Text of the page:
Rather than building all new infrastructure, the city has proposed a microgrid that will use an existing natural gas-fired power plant and district energy system.
“Jamestown has a municipal utility with a long history of employing local energy. By intelligently leveraging these assets—both power and thermal energy—the city is now just a few short steps away from establishing a community microgrid. We have seen many concepts, but this community is within striking distance,” said Darek Letkiewicz of OBG, whose engineering team assisted the Jamestown Board of Public Utilities (JBPU) in applying for NY Prize funds to develop the project.
The Jamestown proposal won $100,000 of initial funding in the NY Prize competition in early July.
Established in 1923, JBPU is one of the oldest municipal power systems in the United States and one of the largest municipal utilities in New York.
A focal point of the system is the Carlson Station, a natural gas-fired power plant that is over 100 years old and has been expanded and upgraded several times.
Key features of the facility are:
▶▶A 43-MW simple cycle unit and two 22-MW steam turbine generators at Carlson Station
▶▶Two natural gas-fired hot water thermal energy generators at Carlson Station that provide steam to 73 downtown buildings
▶▶A 50 MVA substation on Dow Street which serves 55 percent of the municipal utility’s customers
A community microgrid is especially important to the city, given that it is in western New York, where severe winter storms are not unusual. JBPU customers have experienced several outages caused by failures on a National Grid 115-kV electrical transmission system that connects to the municipal utility.
The Jamestown Microgrid will use the power generation equipment located at the Carlson Station, along with an onsite
35kV/15kV electrical distribution substation. The equipment will power underground electrical distribution circuitry.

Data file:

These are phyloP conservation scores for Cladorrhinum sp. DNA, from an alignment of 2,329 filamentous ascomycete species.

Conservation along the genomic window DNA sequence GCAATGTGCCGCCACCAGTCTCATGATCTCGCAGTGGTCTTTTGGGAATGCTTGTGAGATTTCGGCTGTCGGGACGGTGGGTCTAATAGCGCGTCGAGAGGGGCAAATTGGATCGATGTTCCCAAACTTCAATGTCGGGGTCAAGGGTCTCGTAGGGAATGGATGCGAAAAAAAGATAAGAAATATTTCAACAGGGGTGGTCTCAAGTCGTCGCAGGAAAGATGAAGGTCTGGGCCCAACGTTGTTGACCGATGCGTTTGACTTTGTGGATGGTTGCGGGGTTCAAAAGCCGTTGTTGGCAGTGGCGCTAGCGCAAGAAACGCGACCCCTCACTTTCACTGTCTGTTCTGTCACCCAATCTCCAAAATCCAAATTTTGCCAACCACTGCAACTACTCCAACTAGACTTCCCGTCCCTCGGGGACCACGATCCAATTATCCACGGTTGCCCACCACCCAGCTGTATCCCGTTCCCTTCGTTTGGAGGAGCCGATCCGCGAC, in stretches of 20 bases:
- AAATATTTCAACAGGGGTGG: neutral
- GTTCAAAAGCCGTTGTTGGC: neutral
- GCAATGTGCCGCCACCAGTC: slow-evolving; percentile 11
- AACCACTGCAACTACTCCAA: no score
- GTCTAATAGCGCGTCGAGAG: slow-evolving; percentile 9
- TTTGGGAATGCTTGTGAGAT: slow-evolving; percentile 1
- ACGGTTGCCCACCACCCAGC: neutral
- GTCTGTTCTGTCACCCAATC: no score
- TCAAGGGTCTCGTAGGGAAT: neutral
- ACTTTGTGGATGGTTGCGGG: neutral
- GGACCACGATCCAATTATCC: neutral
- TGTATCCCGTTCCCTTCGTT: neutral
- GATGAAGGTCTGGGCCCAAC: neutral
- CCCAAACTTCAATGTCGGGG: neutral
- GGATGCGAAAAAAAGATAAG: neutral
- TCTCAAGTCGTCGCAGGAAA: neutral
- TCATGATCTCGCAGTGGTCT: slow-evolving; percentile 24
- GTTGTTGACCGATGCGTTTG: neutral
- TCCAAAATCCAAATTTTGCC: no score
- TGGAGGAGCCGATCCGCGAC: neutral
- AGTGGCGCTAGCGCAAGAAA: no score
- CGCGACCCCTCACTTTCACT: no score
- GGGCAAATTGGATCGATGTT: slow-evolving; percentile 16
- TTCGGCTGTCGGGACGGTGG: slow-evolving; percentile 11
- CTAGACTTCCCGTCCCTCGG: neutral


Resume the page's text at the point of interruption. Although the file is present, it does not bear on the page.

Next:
“The system will ensure a high level of utility service reliability in the core area of downtown Jamestown, independent of the grid,” said Letkiewicz.
Since the core only consumes 9 MW—and the Carlson station offers 43 MW—the microgrid also will be able to serve buildings and residences beyond the core.
When completed, the Jamestown facility can serve as a model for other communities where relatively minor changes can bring microgrid capabilities to existing infrastructure.
To read the rest of this article series now, go to “Community Microgrids: A Guide for Mayors and City Leaders Seeking Clean, Reliable and Locally Controlled Energy,” available as a free download, courtesy of the International District Energy Association (IDEA) and OBG. Or visit MicrogridKnowledge.com next week.
Note: This is the seventh article in our series on community microgrids. See our first six articles:
- What Community Microgrids Offer to North American Cities and Towns
- Microgrid Basics for Community Leaders: A Primer on Advanced Microgrids
- Four Good Reasons for Community Microgrids Part 1
- Four Good Reasons for Community Microgrids Part 2
- Funding and Financing Community Microgrids
- The Challenges in Developing a Community Microgrid